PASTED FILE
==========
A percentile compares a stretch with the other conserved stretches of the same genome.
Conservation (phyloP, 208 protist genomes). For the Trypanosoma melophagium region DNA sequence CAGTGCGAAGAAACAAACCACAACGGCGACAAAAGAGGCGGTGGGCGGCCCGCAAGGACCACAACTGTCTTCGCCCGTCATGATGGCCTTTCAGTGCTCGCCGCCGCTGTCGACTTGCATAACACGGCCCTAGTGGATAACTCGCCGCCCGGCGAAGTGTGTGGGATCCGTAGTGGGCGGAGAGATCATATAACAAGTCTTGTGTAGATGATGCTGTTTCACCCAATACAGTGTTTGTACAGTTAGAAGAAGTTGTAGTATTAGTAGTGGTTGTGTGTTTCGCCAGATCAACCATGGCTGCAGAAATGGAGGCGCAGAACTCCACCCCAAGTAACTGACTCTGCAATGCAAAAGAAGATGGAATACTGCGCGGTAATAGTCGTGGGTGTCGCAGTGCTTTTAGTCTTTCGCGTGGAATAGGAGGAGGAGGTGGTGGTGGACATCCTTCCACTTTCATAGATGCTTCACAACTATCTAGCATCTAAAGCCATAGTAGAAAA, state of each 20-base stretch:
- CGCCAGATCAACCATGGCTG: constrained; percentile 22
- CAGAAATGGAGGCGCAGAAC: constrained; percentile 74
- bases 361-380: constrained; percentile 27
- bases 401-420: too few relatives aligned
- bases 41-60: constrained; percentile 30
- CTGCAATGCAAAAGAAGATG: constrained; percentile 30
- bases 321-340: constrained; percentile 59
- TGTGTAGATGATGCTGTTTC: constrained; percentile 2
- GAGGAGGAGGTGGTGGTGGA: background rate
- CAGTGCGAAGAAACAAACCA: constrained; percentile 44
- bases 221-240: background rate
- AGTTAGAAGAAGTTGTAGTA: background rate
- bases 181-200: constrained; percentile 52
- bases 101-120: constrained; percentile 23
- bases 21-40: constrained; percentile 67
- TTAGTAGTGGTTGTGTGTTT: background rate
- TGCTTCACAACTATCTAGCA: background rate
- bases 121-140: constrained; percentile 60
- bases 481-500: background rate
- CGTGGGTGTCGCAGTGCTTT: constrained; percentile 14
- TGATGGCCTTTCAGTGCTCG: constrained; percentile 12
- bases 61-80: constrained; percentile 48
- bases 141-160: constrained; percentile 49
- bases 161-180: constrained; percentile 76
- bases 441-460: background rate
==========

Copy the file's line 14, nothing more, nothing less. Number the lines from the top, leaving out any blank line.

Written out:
- AGTTAGAAGAAGTTGTAGTA: background rate